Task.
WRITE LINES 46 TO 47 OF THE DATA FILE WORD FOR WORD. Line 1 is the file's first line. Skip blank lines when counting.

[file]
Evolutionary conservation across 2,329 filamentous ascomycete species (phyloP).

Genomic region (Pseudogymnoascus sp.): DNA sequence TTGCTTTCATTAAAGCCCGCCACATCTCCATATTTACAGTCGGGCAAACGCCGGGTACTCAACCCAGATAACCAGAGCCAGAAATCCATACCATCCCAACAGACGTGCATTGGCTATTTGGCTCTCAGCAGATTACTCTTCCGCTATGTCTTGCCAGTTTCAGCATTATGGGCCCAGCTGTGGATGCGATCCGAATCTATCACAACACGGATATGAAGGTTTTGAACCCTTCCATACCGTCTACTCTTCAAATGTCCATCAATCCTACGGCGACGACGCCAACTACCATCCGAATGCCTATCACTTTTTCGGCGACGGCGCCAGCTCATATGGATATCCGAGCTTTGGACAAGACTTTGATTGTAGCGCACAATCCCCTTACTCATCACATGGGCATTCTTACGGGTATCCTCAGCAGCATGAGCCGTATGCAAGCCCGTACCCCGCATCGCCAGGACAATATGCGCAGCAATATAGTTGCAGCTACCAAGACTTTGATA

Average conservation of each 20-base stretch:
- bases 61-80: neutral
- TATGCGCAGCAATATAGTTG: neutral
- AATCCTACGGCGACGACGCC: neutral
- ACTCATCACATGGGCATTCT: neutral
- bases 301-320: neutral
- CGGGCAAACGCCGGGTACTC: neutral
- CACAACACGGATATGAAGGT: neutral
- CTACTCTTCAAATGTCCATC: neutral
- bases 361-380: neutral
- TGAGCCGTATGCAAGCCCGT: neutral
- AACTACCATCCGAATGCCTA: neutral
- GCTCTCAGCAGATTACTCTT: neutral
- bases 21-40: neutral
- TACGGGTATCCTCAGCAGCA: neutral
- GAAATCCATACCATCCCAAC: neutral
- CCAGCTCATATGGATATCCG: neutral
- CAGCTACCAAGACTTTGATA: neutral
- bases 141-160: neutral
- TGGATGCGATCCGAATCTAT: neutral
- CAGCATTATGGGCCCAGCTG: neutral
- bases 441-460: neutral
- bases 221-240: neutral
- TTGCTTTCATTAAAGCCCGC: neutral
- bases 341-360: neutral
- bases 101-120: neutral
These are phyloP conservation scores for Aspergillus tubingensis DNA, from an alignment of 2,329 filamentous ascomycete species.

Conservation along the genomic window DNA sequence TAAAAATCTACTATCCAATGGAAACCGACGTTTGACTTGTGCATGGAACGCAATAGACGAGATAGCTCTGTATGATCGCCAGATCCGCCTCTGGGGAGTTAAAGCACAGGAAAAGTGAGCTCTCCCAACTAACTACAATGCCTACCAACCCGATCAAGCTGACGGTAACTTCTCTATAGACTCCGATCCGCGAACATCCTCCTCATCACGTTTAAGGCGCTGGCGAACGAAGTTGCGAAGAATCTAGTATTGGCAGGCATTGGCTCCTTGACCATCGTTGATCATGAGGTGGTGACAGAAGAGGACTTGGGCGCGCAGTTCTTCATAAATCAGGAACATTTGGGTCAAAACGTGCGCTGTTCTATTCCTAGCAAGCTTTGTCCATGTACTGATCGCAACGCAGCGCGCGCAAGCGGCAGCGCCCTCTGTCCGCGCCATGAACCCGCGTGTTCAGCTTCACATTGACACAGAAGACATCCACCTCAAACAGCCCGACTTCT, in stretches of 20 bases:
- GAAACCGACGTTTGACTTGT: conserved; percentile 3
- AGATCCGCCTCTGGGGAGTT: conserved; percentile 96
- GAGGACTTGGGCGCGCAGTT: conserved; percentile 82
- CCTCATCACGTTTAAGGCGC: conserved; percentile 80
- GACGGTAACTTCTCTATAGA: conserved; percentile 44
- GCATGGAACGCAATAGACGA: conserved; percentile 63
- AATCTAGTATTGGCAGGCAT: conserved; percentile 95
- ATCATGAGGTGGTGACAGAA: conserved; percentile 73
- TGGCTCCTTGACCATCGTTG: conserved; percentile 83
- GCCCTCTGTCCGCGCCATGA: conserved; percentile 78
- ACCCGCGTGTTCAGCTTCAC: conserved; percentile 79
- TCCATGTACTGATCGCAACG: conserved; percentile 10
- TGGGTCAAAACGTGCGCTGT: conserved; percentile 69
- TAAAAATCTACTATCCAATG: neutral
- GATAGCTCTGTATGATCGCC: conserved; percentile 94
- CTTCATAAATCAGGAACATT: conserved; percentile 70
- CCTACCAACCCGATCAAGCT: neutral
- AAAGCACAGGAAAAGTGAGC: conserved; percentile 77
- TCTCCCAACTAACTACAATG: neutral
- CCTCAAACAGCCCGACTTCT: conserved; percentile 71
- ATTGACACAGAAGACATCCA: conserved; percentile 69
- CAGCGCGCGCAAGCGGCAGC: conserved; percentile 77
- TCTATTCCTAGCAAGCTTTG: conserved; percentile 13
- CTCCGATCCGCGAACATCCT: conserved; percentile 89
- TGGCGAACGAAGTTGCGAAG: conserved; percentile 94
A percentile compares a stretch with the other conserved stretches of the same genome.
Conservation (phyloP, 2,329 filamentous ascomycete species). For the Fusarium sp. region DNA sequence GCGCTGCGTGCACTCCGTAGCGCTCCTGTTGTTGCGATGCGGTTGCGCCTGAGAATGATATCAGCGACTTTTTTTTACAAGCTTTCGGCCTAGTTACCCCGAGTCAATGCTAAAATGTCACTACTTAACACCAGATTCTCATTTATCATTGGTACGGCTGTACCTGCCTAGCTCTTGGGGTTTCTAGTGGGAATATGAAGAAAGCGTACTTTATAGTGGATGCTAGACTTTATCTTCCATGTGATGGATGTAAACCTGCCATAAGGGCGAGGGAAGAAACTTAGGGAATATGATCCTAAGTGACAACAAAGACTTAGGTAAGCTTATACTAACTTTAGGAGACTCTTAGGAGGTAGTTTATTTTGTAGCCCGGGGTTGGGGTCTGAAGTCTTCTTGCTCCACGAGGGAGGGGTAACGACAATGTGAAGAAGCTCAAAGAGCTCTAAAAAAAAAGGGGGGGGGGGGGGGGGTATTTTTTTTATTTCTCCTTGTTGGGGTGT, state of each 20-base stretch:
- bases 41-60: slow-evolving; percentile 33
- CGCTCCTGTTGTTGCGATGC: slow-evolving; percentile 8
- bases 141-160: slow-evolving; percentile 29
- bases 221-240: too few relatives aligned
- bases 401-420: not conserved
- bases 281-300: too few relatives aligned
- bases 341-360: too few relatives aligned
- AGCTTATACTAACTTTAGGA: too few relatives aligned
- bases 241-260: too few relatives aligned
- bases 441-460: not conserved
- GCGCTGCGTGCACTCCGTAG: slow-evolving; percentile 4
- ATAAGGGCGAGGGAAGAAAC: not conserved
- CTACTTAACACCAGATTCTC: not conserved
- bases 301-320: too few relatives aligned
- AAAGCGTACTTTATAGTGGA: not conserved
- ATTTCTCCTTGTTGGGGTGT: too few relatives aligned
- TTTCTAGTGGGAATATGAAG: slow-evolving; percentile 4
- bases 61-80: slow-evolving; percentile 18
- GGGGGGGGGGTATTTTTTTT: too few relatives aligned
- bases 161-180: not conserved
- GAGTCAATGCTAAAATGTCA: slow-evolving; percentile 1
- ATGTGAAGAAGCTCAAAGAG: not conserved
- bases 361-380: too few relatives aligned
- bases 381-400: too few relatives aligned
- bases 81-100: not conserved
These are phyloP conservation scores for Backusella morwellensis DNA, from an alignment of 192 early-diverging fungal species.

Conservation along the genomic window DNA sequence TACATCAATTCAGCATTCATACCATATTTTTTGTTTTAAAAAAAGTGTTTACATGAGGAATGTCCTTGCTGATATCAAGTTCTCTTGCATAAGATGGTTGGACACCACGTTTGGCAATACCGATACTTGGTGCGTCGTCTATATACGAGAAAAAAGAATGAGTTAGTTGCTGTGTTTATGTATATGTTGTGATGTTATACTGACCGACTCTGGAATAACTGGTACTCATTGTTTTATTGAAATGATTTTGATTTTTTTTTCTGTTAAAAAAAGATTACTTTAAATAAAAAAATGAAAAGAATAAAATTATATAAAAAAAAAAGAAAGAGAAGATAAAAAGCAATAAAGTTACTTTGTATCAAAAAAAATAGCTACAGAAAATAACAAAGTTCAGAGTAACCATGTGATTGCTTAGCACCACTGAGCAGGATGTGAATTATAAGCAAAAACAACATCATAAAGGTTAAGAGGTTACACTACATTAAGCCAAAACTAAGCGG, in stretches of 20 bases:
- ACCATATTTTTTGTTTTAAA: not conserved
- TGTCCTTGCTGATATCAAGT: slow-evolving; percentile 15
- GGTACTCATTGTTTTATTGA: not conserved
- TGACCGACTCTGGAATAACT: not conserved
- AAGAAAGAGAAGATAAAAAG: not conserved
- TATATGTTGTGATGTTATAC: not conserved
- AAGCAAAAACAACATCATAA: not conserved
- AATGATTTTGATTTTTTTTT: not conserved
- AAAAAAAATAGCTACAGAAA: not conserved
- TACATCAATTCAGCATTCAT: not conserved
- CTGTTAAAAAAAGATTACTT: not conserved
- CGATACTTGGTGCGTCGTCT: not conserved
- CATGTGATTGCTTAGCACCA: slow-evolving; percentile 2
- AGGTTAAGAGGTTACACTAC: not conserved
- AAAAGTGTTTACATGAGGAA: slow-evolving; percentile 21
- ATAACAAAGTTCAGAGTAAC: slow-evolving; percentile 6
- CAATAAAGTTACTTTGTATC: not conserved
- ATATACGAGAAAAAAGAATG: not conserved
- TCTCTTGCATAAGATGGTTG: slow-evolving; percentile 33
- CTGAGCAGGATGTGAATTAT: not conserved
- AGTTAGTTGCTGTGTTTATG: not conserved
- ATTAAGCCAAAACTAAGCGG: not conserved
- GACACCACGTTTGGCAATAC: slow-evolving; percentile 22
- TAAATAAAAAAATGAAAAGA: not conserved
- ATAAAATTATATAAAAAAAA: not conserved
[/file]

- CTTCATAAATCAGGAACATT: conserved; percentile 70
- CCTACCAACCCGATCAAGCT: neutral